It’s the small things that really matter when it comes to making someone else’s day a little better.
According to the Individual Giving Study (IGS) 2018 conducted by the National Volunteer and Philanthropy Centre (NVPC) and released on Thursday (May 16), people who display spontaneous “micro giving” behaviours are more likely to involve themselves in “deeper” and more “intentional” acts of kindness.
As the name suggests, micro giving is the voluntary, spontaneous and everyday act of giving, said the NVPC. Examples even include seemingly trivial good deeds like providing directions to a person who is lost, giving way to others on the road and returning food trays after meals.
In the case for Singaporeans, almost eight in 10 have demonstrated some form of micro giving behaviour, added the centre.
The study, which examined “a wider spectrum of behaviours beyond volunteerism and cash donations”, also revealed that micro giving has a notably strong relationship with other forms of giving, including volunteering and philanthropy.
And it clearly shows, with individuals who engage in micro giving being almost twice as likely to volunteer as compared to those who do not. This same group of people were also 29 per cent more likely to make cash donations.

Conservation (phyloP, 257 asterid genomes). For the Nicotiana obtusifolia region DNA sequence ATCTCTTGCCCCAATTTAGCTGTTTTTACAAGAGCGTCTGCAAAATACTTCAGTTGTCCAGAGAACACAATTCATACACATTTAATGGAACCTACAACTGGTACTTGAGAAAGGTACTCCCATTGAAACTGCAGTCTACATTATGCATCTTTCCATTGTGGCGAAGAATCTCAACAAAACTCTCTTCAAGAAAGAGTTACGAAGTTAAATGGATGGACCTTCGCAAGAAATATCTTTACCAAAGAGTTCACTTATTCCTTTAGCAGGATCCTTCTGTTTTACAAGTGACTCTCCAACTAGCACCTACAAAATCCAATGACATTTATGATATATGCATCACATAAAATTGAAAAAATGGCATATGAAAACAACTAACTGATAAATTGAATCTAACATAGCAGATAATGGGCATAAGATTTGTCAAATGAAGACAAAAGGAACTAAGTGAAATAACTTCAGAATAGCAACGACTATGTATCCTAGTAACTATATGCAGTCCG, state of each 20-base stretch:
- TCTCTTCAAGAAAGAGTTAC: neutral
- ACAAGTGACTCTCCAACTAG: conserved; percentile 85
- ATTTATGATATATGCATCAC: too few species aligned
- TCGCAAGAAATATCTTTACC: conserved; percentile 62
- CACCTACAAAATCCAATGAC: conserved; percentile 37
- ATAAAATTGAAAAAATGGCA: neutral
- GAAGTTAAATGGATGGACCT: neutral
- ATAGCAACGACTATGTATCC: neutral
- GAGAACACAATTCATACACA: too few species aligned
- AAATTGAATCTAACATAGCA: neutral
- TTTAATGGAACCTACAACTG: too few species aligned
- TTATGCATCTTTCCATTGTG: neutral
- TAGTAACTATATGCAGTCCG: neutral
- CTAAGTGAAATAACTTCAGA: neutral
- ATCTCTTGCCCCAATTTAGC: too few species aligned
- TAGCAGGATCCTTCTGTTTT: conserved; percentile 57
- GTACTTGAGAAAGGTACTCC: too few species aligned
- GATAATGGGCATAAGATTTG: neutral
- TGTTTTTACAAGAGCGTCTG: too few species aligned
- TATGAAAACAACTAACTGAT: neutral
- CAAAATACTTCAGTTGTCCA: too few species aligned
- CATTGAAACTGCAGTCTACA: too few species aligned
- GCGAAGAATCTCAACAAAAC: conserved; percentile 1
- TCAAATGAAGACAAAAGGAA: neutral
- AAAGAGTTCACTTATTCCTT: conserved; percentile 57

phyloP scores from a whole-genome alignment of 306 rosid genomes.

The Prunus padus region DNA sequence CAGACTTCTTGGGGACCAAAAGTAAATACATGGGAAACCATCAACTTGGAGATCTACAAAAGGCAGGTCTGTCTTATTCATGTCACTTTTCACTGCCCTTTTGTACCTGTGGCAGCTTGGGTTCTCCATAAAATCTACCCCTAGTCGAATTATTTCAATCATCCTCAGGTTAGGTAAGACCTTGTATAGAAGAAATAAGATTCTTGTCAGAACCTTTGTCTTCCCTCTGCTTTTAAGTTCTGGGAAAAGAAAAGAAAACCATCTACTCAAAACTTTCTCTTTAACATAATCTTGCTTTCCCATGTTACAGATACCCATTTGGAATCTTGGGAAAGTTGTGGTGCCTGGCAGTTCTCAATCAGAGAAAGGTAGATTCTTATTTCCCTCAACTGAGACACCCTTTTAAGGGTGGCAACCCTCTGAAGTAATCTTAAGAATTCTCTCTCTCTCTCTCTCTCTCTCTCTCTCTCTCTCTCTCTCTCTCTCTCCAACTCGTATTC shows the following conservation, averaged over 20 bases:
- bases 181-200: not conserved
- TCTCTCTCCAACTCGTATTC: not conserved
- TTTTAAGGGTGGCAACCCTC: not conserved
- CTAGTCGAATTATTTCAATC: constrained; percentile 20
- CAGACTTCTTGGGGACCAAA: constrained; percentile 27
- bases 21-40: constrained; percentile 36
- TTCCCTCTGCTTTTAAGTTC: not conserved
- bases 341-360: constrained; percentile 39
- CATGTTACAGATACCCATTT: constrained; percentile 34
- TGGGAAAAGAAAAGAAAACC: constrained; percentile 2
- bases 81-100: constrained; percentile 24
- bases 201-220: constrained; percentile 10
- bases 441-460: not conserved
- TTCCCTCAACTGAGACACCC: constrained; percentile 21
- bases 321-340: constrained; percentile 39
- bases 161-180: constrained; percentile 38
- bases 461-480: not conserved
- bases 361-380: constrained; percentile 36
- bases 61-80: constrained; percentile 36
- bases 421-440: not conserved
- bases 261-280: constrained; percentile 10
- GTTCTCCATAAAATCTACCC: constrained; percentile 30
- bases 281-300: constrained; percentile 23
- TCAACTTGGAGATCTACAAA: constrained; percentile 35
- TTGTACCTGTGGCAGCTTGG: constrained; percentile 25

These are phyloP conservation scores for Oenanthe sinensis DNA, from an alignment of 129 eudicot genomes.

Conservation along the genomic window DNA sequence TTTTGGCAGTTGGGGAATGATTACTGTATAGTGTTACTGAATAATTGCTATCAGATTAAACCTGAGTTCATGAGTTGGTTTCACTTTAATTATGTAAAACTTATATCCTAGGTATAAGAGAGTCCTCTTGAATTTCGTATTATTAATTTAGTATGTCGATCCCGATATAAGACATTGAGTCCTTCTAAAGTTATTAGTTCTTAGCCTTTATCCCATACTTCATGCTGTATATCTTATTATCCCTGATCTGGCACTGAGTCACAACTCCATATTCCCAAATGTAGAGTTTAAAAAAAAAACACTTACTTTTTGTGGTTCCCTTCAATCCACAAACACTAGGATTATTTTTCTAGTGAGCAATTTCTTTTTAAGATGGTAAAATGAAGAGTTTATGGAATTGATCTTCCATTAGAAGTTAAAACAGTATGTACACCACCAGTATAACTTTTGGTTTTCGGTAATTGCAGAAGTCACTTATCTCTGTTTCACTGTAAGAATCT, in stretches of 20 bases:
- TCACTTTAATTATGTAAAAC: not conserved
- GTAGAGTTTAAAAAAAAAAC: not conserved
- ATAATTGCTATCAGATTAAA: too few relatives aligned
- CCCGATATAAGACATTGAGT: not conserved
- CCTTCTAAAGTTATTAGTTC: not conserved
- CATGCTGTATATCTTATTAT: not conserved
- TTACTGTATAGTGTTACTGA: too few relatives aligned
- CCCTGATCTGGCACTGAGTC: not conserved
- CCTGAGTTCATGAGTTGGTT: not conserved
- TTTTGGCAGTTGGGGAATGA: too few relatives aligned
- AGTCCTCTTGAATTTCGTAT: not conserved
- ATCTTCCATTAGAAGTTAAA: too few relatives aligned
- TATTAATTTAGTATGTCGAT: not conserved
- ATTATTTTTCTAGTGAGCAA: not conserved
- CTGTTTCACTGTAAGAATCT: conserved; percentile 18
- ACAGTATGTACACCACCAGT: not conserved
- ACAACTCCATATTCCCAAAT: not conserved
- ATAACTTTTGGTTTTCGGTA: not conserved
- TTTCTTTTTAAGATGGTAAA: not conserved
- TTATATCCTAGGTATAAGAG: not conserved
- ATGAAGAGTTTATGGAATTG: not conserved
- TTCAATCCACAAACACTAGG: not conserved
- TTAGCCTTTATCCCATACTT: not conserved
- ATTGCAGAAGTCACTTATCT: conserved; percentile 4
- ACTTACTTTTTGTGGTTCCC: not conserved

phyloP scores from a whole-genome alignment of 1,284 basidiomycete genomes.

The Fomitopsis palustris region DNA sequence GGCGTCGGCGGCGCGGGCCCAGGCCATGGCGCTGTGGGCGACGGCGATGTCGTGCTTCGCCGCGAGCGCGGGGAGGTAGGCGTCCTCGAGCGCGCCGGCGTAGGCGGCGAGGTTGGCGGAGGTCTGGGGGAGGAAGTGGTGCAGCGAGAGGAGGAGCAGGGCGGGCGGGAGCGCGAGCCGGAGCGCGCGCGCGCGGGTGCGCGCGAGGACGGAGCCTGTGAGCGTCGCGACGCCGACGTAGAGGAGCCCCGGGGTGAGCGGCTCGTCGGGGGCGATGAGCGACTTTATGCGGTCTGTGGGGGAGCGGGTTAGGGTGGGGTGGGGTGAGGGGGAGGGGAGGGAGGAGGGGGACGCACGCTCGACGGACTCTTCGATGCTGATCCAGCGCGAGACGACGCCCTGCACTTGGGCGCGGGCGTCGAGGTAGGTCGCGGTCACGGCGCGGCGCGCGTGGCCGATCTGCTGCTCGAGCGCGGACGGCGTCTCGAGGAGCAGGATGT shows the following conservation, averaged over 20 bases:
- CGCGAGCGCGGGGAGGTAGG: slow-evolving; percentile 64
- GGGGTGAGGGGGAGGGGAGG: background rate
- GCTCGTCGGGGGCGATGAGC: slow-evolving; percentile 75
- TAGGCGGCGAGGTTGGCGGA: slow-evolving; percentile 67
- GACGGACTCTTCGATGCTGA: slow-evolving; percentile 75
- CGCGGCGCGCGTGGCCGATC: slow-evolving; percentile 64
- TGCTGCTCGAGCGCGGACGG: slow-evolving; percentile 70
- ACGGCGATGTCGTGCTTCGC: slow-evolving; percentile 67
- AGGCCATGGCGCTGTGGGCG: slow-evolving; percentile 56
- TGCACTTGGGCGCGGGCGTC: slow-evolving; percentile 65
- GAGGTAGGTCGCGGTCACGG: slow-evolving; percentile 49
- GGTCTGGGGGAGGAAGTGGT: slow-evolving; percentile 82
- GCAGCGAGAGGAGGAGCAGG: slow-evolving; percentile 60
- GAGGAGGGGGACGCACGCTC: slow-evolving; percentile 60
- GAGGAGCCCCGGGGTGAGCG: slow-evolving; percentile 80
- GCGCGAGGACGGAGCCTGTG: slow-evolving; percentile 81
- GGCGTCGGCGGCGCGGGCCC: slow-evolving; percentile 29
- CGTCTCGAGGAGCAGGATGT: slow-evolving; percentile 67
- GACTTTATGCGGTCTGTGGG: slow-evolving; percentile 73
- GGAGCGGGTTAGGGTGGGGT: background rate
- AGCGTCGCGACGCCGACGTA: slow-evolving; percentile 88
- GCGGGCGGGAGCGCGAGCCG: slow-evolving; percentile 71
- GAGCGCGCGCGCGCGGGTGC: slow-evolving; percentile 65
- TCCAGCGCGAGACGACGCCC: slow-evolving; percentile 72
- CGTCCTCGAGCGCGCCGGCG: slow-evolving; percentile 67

Micro givers were also found to have fewer qualms about engaging in alternative ways of administering goodwill, with an average of 2.5 types of giving compared to non-micro givers (1.3 types).
CEO of NVPC, Melissa Kwee, said: “There is a perception that Singaporeans are kiasu (fearful of losing out) and competitive, and yet our findings show that many engage in micro giving acts.”
Kwee added that by nurturing a culture of giving in the country and celebrating “simple victories”, small acts of kindness may become the stepping stones needed to bring about “large scale, generational change”.
Mindful consumerism and advocacy were found to have close links with one’s propensity for volunteerism.
Current volunteers were almost twice as likely to be mindful consumers themselves – purchasing goods from non-profits, social enterprises or sustainable sources – and be advocates for a cause, compared to non-volunteers.
Strong intentions to donate and volunteer